Precision Medicine encompasses many different technologies. For illustrative purposes I’ve included only a handful in the taxonomy:
DNA Sequencing enables the analysis of the human genome to identify specific markers that can indicate a proclivity for a particular disease or an incompatibility with certain drugs.
Genetic Engineering is used to produce improved or novel organisms, e.g., in gene therapy where defective genes are replaced with effective ones.
3D Bioprinting allows the fabrication of custom tissues or organs by stacking layers and layers of living cells. While still in its infancy, and currently mostly used for drug research, bioprinting holds great promise for the custom creation of organs, bones, or other tissue uniquely fitted for a patient.
Adoptive Cell Transfer (ACT) is the transfer of cells originating either from the patient or from another person and thus highly customized to the patient’s unique condition. A rapidly growing field within ACT is the transfer of a patient’s genetically modified cells (T cells) to strengthen a patient’s immune system to help combat cancer — a highly personalized and precise treatment, albeit still in the experimental stages.
Last but not least, Health Data Analytics is technology that differs quite a bit from the others mentioned here (think Sesame Street’s “one of these things is not like the other”), since it also finds its application in other areas, such as population health management, and as such could be considered a technology listed under Health IT. For Precision Medicine, Health Data Analytics makes de-identified data from healthcare operations available for research, cross-referenced with patients’ genetic profiles to find or to validate novel treatments. One recently announced collaboration between a university and a biopharmaceutical company, for example, will look at the correlation between “abnormal anatomical variations of brain structure to the underlying genetic markers of the diseases”.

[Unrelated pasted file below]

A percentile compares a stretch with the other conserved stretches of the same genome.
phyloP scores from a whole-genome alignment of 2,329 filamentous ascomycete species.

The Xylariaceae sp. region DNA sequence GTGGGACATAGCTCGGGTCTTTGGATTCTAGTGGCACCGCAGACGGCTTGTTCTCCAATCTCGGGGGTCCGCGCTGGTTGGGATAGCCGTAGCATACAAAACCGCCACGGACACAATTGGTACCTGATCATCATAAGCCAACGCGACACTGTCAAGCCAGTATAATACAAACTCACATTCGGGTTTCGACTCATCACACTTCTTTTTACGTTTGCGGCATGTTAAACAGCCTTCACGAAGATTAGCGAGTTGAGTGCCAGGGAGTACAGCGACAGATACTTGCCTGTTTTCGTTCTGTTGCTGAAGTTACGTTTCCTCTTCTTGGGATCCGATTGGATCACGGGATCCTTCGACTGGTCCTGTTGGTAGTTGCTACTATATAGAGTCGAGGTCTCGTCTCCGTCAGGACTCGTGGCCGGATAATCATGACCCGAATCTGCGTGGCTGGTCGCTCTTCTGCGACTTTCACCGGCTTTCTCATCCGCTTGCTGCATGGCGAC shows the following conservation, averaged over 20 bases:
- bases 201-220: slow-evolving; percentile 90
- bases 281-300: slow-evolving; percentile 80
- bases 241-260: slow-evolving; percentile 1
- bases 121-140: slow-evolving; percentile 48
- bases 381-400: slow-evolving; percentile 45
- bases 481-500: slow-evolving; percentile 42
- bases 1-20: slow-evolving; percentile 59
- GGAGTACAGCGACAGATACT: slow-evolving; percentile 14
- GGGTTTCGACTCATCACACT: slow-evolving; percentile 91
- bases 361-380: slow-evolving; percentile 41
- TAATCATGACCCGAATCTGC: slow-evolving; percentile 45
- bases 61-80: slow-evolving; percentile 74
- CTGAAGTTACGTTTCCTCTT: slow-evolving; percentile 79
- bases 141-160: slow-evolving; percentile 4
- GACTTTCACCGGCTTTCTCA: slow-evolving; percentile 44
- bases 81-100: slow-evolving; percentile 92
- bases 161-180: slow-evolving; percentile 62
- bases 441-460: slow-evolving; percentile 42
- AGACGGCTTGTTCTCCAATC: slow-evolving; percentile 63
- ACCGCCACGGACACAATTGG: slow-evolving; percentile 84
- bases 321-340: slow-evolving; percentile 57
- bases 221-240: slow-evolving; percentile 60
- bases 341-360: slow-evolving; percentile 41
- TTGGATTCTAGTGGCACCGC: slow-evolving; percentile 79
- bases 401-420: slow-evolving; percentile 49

The term’s predecessor — and a subset of Precision Medicine — is Personalized Medicine. As the name implies, Personalized Medicine focuses on the delivery of care tailored to the unique needs and circumstances of a particular, singular patient. Precision Medicine shares this ambition of individualized care, but aims to find solutions for a broader subset of the population that shares diseases and common traits. This branch of medicine is concerned with finding treatments that more precisely target the causes of certain disease, for example by applying knowledge about the effect of certain genes or a better understanding of the inner workings of cancer cells. With precision medicine a treatment can still apply to tens of thousands of patients, but care can be delivered more selectively, leading to better outcomes, fewer side effects, and ultimately reduced cost.
A Digital Health Taxonomy
Digital Health matters to us all of us since whether we like it or not, we all will come into contact with the healthcare system in one way or the other. And digital health solutions can help us patients and our providers a great deal to help us heal.
The field of Digital Health has shaped healthcare for the past 30 years and will continue to do so at an ever-increasing pace. Just 10 years ago digital health domains such as “Personal Wellness” or “Precision Medicine” didn’t even exist, except in the minds of a few researchers and visionary entrepreneurs.
And I’m sure that when I update this taxonomy in 2025, I’ll have to make room for another branch or two.